The Prophet's SAW softskills and happiness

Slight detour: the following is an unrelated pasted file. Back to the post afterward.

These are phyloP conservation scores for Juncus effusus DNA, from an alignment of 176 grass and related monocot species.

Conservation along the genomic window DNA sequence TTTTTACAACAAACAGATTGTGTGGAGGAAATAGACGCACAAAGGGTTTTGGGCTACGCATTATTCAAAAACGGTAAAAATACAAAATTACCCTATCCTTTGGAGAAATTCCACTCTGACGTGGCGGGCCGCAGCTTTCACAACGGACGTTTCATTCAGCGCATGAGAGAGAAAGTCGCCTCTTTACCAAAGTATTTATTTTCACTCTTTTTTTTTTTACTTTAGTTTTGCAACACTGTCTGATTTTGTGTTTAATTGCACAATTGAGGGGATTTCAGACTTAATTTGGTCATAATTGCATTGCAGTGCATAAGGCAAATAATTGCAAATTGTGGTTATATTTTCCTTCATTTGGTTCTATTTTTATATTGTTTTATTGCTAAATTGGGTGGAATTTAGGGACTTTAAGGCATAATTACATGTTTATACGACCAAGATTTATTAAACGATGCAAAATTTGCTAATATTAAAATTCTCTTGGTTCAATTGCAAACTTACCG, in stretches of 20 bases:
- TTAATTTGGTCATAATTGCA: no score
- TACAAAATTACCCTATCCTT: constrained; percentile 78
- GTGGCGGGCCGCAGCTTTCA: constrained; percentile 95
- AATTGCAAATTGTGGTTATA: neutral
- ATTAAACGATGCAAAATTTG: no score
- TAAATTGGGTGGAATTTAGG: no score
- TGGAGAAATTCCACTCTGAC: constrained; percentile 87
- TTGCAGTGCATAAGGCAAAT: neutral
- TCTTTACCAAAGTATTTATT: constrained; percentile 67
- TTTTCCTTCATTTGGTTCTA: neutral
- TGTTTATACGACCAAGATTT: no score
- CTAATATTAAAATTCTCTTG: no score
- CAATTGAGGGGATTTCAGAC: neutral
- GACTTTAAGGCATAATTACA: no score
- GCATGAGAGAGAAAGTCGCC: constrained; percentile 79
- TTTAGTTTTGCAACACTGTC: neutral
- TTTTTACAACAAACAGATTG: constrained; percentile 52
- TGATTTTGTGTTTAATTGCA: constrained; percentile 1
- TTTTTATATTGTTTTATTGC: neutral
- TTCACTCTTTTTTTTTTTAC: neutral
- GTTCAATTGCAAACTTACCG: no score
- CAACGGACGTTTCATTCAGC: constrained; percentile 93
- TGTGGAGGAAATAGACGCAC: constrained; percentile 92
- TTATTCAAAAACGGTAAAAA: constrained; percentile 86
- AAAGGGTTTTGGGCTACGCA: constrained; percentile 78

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Al hamdulillah, I attended a 4 hour training last Sunday. The training was conducted by a team of Malaysians specializing in analyzing and teaching the psychology behind the Prophet Muhammad (SAW) (see and call Muhammad Firdaus at 013 2002705 for more info). Here are some overall learning points: The Prophet (SAW)never investigated the background of a sin unless he absolutely had to - if somebody admitted to having done something wrong, the Prophet (SAW) did not look for details. He would simply point to actions (like praying, fasting, giving charity,....) that would compensate for the sin. The Prophet (SAW)rarely talked about Paradise or Hell to motivate people. For example, if somebody committed a sin, he never said, "Astighfirullah! You are going to Hell for that one." If people did something good, he would rarely say things "Well, Paradise is yours for doing that" [there are some exceptions as sometimes Allah SWT would inform them of the names of some of the Companions who were promised Paradise while they were still alive - but that is informing them of a fact). The Prophet (SAW) did not use words like "why" or "if". He used "what" and "when" instead. For example, he never asked people, "why did you do this?". Rather he would say, "what led you to do this". This seems like a small difference but "why" implies an accusation whereas "what" is about getting the facts. He also did not say, "if you do this, I will do that." He used to say instead, "When you do this, I will do that". He never called people bad names (like "kafir"). Generally, he was very good at managing people's emotions by either giving them good news when they have done good deeds, or giving them good news (by reminding them of Allah's Forgiveness and Mercy and encouraging them to do good to compensate for the sin) when they have committed sins. One of the points discussed in the training is that almost ALL of what Muslims habitually do contradicts the communication patterns of the Prophet (SAW). This creates tensions within families and within the community. Applying the Sunnah is more than being able to quote hadith. It is about modelling our behaviour and our patterns of communication on that of the Prophet (SAW). Surely, at the end of this process, happiness can be an individual and collective outcome.

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